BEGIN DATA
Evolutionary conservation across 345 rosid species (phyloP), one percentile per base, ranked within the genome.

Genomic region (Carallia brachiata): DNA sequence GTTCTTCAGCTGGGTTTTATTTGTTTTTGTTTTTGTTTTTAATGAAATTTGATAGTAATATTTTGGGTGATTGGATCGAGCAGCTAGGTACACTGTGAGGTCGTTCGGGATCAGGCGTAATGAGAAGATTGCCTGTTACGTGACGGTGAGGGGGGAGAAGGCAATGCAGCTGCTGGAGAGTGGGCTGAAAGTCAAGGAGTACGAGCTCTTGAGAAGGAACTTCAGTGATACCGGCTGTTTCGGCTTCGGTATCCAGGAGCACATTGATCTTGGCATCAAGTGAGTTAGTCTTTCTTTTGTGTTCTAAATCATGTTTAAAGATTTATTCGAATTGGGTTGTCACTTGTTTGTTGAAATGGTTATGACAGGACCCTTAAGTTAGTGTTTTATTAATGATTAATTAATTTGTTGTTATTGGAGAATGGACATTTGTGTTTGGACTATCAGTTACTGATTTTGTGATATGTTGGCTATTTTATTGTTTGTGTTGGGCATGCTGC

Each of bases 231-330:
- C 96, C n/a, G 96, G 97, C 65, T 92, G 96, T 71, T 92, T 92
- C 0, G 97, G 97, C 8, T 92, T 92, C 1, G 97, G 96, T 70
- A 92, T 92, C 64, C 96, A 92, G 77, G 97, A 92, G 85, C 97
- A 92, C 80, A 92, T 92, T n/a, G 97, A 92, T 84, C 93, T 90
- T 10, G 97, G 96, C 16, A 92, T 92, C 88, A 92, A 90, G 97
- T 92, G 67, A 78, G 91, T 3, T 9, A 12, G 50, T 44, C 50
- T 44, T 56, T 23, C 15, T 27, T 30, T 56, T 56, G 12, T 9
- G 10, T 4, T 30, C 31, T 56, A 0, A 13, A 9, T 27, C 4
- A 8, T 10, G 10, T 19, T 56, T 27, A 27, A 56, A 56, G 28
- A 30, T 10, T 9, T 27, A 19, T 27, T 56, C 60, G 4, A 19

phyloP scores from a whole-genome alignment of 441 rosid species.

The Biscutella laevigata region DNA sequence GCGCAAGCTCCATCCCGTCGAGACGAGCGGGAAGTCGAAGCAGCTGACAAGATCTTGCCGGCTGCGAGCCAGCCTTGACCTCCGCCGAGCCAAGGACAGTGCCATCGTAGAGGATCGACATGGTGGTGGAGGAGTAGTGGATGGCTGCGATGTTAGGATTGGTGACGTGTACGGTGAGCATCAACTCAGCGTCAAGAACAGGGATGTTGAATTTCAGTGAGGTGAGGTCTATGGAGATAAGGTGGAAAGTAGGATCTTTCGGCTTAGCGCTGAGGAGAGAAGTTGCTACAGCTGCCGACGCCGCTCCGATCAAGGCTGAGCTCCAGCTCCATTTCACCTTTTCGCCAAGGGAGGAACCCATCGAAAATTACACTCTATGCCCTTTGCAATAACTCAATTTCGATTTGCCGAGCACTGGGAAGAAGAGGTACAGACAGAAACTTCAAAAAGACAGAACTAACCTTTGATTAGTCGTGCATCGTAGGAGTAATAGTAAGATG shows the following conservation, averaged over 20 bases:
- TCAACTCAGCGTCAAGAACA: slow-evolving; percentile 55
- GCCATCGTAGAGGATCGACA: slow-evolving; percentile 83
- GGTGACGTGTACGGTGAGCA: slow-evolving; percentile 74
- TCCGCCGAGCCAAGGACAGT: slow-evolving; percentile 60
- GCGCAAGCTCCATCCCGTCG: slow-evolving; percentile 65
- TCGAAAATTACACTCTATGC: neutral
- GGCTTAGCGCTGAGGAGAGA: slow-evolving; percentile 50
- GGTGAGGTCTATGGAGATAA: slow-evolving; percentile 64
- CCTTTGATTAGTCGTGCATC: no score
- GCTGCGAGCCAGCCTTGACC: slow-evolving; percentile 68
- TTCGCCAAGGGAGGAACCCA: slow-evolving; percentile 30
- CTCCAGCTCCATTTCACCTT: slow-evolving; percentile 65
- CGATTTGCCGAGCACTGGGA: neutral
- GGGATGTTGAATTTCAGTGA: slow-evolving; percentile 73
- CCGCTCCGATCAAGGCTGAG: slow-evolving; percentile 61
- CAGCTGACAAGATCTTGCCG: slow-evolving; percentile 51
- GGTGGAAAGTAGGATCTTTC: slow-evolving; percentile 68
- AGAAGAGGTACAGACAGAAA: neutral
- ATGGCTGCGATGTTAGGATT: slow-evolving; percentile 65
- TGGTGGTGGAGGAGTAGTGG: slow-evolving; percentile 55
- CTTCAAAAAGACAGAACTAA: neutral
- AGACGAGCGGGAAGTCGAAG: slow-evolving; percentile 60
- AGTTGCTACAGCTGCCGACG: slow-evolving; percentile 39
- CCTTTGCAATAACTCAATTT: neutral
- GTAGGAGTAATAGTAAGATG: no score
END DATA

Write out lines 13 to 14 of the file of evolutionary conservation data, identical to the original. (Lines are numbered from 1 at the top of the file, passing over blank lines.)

- A 30, T 10, T 9, T 27, A 19, T 27, T 56, C 60, G 4, A 19

phyloP scores from a whole-genome alignment of 441 rosid species.